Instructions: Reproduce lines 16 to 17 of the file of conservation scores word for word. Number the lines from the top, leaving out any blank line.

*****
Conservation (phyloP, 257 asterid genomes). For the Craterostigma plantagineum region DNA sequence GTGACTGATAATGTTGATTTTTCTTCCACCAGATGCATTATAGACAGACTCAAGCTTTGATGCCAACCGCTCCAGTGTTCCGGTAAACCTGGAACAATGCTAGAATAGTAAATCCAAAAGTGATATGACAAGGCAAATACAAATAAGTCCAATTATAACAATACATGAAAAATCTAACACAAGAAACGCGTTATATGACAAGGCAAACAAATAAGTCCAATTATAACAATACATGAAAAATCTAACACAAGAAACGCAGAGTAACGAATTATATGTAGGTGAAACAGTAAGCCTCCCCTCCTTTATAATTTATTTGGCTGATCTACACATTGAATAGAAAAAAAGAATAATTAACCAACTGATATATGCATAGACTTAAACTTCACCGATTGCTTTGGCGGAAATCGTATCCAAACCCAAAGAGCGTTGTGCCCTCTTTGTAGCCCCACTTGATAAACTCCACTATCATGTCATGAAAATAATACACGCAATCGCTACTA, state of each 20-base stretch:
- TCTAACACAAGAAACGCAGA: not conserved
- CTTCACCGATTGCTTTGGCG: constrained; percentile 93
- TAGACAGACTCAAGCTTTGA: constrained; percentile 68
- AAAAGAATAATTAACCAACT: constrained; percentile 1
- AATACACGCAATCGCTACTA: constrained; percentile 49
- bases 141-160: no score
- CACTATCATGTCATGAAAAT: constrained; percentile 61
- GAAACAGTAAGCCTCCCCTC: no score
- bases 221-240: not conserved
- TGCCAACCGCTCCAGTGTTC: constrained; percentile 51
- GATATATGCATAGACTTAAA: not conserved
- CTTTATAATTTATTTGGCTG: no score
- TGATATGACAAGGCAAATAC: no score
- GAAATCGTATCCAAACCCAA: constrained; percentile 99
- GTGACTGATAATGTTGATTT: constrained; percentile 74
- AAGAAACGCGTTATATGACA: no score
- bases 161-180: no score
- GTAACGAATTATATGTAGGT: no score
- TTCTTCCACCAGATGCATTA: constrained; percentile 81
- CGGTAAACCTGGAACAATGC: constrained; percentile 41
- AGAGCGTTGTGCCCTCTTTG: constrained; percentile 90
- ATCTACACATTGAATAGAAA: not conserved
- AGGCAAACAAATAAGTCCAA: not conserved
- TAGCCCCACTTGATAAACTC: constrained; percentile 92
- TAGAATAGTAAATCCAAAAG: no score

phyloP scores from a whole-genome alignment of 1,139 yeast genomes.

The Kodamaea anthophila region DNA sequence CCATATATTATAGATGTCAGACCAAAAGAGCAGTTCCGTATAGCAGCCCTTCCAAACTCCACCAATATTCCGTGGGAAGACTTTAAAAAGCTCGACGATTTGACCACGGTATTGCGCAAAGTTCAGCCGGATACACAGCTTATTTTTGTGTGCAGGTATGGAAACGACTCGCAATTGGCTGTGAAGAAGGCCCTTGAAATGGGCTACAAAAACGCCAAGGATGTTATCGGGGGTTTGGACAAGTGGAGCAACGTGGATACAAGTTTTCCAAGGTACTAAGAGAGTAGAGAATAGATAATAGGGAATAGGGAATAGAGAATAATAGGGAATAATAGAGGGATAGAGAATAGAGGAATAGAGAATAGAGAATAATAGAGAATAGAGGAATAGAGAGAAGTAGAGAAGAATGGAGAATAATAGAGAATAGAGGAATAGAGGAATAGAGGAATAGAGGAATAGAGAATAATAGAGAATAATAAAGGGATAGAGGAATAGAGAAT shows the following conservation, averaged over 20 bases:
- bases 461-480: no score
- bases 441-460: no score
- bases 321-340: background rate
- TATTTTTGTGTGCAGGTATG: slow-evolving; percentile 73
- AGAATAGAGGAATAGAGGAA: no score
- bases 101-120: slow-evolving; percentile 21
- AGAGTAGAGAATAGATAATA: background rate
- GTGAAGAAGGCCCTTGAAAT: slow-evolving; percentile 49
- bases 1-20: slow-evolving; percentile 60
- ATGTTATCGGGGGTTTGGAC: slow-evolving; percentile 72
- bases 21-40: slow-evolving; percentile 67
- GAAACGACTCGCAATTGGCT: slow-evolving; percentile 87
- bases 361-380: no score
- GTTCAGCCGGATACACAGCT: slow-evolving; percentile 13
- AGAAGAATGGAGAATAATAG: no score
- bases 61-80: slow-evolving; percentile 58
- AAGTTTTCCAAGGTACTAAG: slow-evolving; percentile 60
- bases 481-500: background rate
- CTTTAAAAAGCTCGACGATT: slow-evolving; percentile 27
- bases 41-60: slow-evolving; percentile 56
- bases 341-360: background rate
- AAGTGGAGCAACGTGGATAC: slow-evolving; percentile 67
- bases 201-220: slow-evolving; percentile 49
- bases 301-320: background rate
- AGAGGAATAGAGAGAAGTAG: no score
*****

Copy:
- GTGACTGATAATGTTGATTT: constrained; percentile 74
- AAGAAACGCGTTATATGACA: no score